ERBIL, Kurdistan Region (Kurdistan24) – Turkey’s Ministry of Interior seized 28 municipalities with a government decree on Sunday over alleged ties to “terrorist” organizations.
Municipalities of two provincial capital cities, Batman and Hakkari, and those of 26 counties and towns are now in the hands of the central government.
The ministry appointed trustees, most of them governors and deputy governors, to the seized municipalities’ administrations.
In a statement released online, the Ministry said all the mayors of the captured districts had already been ousted from their seats beforehand, stressing 12 of them were currently in detention.
The number of detained mayors rose to 13 shortly after the seizure as police arrested the mayor of the Kurdish town of Cizre Leyla Imret in Sirnak Province.
Imret was elected with 83 percent of votes in the 2014 Turkish local elections when she was 27-years-old.
GROUNDWORK FOR CIVIL WAR
Pro-Kurdish People’s Democratic Party (HDP) spokesperson Ayhan Bilgen described the seizure of municipalities and dismissal of elected mayors as “groundwork for a civil war.”
Bilgen added the government’s move went against local democracy and law.
Of the mayors ousted, 24 are members of an HDP ally, the Democratic Regions Party (DBP) that won 100 municipalities, including three metropolitan ones in the 2014 elections.
The government accused DBP mayors of aiding the outlawed Kurdistan Workers’ Party (PKK) and Union of Communities in Kurdistan (KCK), a transnational umbrella group for PKK-affiliated organizations.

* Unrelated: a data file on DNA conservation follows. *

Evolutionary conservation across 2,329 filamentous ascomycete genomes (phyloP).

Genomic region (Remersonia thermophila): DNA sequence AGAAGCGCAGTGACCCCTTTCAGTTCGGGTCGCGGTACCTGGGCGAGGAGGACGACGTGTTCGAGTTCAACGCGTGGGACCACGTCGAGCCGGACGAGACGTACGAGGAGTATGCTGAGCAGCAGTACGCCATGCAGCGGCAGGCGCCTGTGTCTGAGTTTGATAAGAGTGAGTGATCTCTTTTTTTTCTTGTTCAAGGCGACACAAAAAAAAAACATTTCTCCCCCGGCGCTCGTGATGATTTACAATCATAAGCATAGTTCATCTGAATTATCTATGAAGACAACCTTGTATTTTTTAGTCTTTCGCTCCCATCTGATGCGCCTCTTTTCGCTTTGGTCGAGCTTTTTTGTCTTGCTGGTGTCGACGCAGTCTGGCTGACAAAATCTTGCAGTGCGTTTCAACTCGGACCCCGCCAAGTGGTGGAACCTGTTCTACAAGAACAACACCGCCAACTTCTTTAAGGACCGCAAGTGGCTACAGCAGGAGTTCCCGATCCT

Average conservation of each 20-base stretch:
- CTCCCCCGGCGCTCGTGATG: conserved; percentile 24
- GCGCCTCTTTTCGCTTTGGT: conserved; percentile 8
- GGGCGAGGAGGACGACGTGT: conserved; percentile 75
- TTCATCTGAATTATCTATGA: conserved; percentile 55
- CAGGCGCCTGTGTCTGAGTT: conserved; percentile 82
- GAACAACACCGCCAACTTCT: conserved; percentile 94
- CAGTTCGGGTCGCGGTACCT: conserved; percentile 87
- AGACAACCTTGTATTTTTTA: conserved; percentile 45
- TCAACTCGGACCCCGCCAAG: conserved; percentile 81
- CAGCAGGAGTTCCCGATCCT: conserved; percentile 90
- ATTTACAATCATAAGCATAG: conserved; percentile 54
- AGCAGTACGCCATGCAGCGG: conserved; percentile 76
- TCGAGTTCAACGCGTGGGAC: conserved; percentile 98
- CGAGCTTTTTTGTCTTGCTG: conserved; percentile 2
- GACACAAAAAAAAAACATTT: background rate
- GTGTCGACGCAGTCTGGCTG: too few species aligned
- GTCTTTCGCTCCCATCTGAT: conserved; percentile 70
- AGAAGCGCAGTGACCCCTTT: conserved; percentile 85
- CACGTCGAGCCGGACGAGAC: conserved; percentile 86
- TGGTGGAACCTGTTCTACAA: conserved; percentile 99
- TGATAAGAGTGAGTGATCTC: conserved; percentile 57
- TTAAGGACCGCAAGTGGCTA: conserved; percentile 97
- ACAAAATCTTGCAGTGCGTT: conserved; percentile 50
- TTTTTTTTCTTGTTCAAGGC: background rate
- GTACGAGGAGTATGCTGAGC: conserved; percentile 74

The other four mayors were members of Turkey’s ruling Justice and Development Party (AKP), until their expulsion last August.
AKP alleges their loyalty lies with the US-based Turkish Muslim cleric Fethullah Gulen’s movement or “FETO” (Fethullah Terrorist Organization) as dubbed by Turkey’s authorities that blame the group for the failed July 15 coup.
Last Friday, Minister of Interior Affairs Suleyman Soylu announced the government’s plan to appoint trustees to municipalities.
He stated “the administration of 28 municipalities will no longer be under instructions from the Qandil,” reference to a mountain range in the Kurdistan Region where PKK military leadership is based.
“People devoted to the star and the crescent [the flag of Turkey] will be in charge," the Minister added.
Meanwhile, an Internet outage was reported in at least 15 Kurdish-majority provinces early Sunday morning, wrote the private-owned Dogan news agency.
It was not clear whether the outage was related to any political development and the cause remains unknown.
Editing by Karzan Sulaivany
(Reporting by Ari Khalidi)